Need a cure for the summertime blues?  Discover your next favorite spirit by joining a club or exploring our bottle shop.
About the Author
Hi, I'm Emma, and I help spread the word about Taster's Club.

Types of Bourbon and the Best Ways to Enjoy Them

If you’re new to bourbon, you might not know much about this whiskey that’s very popular down south. In fact, the Kentucky Distillers’ Association produces 95 percent of the world’s bourbon. Here, you’ll learn about what makes this spirit unique, the different types of bourbon, ideas for tasty bourbon cocktails, and ways to enjoy this classic American liquor.

What is Bourbon?

Bourbon is made exclusively in the US and aged in new, charred oak barrels (giving the spirit its distinct golden tone) for at least two years. It consists of a grain mixture of at least 51% corn, the rest being mainly rye, wheat, and barley. Distilled no stronger than 160 proof with no more than 62.5% alcohol when aged in the oak casks and 40% when bottled. Nothing except water can be added to bourbon, and this is at the end of distilling to get the desired proof. US distillers cannot legally use the name Straight Bourbon Whiskey on anything that doesn’t meet these requirements and is less than 80% alcohol by volume.

Types of Bourbon and Cocktails

There are a variety of types of bourbon:

CORN

Also known as Kentucky or traditional bourbon, corn is the most classic and common bourbon type you’ll find. It’s made from a grain mash of at least 70% corn, with the remainder being equal parts rye and barley. Corn bourbon is a great balance between sweet and spicy on the palate.

The corn in traditional bourbon and the new charred oak barrel aging process brings subtle undertones that are both sweet and smooth compared to other bourbon types. You’ll also get some level of spice, vanilla, and caramel and, sometimes, fruit, toffee, tobacco, tannin, or leather notes in corn bourbon.

If you’re a fan of the classic Moscow Mule, try the Kentucky Mule spinoff that subs vodka for bourbon. Fill a copper mug or highball glass with 2 ounces bourbon, a 1/2 ounce of lime juice, ice and ginger beer, and garnish with a sprig of mint.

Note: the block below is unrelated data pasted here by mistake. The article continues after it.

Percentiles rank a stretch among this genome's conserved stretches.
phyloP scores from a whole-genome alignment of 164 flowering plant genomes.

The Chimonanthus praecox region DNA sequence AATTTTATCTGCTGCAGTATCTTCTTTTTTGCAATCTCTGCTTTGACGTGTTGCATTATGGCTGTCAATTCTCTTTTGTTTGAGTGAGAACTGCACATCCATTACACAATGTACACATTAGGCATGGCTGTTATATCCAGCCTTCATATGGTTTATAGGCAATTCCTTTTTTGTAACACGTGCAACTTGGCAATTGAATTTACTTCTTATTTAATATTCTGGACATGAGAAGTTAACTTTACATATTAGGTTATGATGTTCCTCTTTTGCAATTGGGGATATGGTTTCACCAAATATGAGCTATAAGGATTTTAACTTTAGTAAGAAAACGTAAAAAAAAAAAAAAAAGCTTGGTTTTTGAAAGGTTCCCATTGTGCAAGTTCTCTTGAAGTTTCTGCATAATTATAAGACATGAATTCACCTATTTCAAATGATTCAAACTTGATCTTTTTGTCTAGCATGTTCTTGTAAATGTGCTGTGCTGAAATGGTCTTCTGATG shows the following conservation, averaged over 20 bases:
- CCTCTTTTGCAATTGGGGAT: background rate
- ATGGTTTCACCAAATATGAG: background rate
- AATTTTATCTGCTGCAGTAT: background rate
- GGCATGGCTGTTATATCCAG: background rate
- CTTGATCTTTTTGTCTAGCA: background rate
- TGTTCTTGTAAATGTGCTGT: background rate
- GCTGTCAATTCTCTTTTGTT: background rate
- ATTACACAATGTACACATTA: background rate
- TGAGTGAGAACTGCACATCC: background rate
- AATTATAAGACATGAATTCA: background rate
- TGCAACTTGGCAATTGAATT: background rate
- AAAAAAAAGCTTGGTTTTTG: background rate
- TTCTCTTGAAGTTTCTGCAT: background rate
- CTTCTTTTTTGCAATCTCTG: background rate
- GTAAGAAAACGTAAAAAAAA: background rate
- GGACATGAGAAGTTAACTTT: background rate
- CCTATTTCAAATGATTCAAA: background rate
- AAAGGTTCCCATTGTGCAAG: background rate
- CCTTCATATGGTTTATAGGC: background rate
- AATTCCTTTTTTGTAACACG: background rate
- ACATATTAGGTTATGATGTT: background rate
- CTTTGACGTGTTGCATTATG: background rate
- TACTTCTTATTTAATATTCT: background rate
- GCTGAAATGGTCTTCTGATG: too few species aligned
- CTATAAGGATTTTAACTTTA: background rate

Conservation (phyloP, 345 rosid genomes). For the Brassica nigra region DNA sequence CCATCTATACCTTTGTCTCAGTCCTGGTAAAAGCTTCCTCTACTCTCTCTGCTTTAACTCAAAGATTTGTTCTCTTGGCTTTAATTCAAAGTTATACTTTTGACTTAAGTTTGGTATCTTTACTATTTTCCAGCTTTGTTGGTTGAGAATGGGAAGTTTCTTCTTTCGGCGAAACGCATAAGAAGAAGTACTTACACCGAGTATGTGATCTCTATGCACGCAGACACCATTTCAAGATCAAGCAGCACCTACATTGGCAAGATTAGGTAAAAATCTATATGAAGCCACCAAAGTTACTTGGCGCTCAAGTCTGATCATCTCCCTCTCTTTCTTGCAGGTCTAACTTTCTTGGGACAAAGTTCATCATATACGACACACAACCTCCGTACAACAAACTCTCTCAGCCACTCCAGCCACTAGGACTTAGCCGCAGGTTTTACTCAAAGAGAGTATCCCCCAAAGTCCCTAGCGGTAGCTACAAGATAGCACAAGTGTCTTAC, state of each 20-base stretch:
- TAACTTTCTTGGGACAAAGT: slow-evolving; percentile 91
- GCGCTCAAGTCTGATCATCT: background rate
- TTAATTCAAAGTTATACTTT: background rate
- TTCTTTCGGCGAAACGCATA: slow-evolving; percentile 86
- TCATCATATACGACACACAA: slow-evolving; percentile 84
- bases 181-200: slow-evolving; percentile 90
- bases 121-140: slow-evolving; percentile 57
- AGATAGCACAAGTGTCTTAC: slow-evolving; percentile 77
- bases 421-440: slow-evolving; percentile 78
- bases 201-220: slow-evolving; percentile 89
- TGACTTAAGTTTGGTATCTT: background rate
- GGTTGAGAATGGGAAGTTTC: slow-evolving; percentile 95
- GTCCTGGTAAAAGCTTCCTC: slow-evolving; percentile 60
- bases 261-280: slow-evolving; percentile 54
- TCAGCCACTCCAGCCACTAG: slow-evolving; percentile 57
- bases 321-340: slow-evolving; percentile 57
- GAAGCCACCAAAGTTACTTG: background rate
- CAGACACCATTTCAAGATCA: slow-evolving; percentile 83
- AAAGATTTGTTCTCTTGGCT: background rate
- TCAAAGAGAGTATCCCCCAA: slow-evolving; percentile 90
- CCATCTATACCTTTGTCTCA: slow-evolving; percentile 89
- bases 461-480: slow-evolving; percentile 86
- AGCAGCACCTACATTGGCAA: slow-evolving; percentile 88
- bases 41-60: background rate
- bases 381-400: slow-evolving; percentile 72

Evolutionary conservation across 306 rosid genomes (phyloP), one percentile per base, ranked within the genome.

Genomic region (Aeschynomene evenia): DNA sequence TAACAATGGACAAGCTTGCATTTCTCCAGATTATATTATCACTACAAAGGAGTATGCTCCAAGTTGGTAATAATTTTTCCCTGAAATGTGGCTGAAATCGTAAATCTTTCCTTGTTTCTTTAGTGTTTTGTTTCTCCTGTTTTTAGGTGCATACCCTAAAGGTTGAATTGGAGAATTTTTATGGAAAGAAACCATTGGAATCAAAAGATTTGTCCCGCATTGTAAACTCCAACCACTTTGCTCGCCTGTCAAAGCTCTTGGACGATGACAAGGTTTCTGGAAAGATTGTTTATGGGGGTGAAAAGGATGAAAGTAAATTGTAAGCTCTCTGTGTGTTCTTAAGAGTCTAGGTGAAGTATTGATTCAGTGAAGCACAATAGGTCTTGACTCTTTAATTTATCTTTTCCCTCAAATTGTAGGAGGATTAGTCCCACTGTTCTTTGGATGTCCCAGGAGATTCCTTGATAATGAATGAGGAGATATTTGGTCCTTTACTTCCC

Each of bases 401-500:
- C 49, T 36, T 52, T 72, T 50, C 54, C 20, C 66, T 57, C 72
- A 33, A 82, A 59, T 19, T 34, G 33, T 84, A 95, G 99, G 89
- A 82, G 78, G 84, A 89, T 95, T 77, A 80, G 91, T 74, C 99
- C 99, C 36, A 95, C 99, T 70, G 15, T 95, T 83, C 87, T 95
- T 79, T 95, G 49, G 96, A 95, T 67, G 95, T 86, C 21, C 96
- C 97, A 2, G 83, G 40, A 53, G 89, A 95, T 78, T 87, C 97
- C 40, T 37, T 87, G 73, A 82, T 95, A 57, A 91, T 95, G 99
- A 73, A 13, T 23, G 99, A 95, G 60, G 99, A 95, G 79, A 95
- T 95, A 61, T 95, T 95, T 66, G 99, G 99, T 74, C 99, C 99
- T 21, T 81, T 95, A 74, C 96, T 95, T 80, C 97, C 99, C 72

WHEATED

Wheated bourbon is similar to corn or traditional bourbon, but its grain mash has wheat in it rather than rye, giving a sweeter flavor and softer burn as you taste the spirit. You’ll likely get smooth notes of grass, grain, and earth. Some say wheated bourbon smells of the great outdoors and tastes like honey on whole wheat bread – something pretty easy to enjoy.

For something a little different, try this winter ginger cocktail made with wheated bourbon, ginger syrup, lemon juice, bitters, and red wine.

HIGH RYE

High rye bourbon contains close to double the amount of rye and less corn than you’ll find in traditional corn bourbon, with almost no barley as well. The amount of rye in a high rye bourbon mash varies from distiller to distiller but is usually in the 20-35 percent ballpark. You’ll find it comes with a bigger, spicier bite than other types of bourbon and smells and tastes of baking, fruit, and grassy notes.

If you’re wondering what to mix with high rye bourbon, the best cocktails and highballs range from the classic rye and ginger ale to a Whiskey Sour with lemon and simple syrup.

HIGH MALT

High malt bourbon (also known as Tennessee high malt) is made in the same way as traditional bourbon but is composed of at least 51% malted barley, along with corn and malted rye. From that malted barley, you’ll of course get a malt flavor but also a smoky, nuttiness often with cocoa or chocolate, too.

If you’re looking to simply taste the flavor of a high malt, add a bit of still water to some or serve it over ice. But don’t be afraid to mix it up in a cocktail. High malt bourbon goes excellent with ginger, sweet vermouth, cola, Amaro, lemon, or soda water.

Bourbon Spinoffs

TENNESSEE SOUR MASH

Tennessee sour mash is made like the traditional corn bourbon but with an added twist: it also uses the previous batch’s leftovers (as done with the starter in sourdough bread) to achieve a different flavor – often sweeter and more intense.

STRAIGHT VS. BLENDED BOURBON

Tennessee (or Blended American) whiskey gets filtered through charcoal before aging. Though it can include corn and be similar to the traditional style, this is why many distillers differentiate this type of bourbon and call it blended.

How to Drink Different Types of Bourbon

You can enjoy bourbon in different ways: neat (as-is), on the rocks (over ice), or mixed into a cocktail. This, of course, comes down to personal preference, but the type of bourbon you’re using and other considerations will likely impact exactly how you decide to drink your bourbon.

  • Proof: A 100-proof wheated bourbon can be excellent in cocktails, whereas an 80-proof high rye won’t stand out and is best sipped on the rocks.
  • Age and aging process: some connoisseurs feel that wheated bourbon ages better and brings out more flavors faster the longer it ages, and high rye tends to bring out the barrel’s wood flavors more over time.
  • Your own taste: Everyone has different taste, so see what you like for yourself and try a high rye and wheated bourbon neat, on the rocks, and mixed with ginger ale or your favorite cocktail.
Looking for a Curated Alcohol Subscription Box?
Taster’s Club is the Premiere online shop for anyone looking for a curated Liquor of the Month Club or a one-off bottle purchase from our Bottle Shop.
Join the Club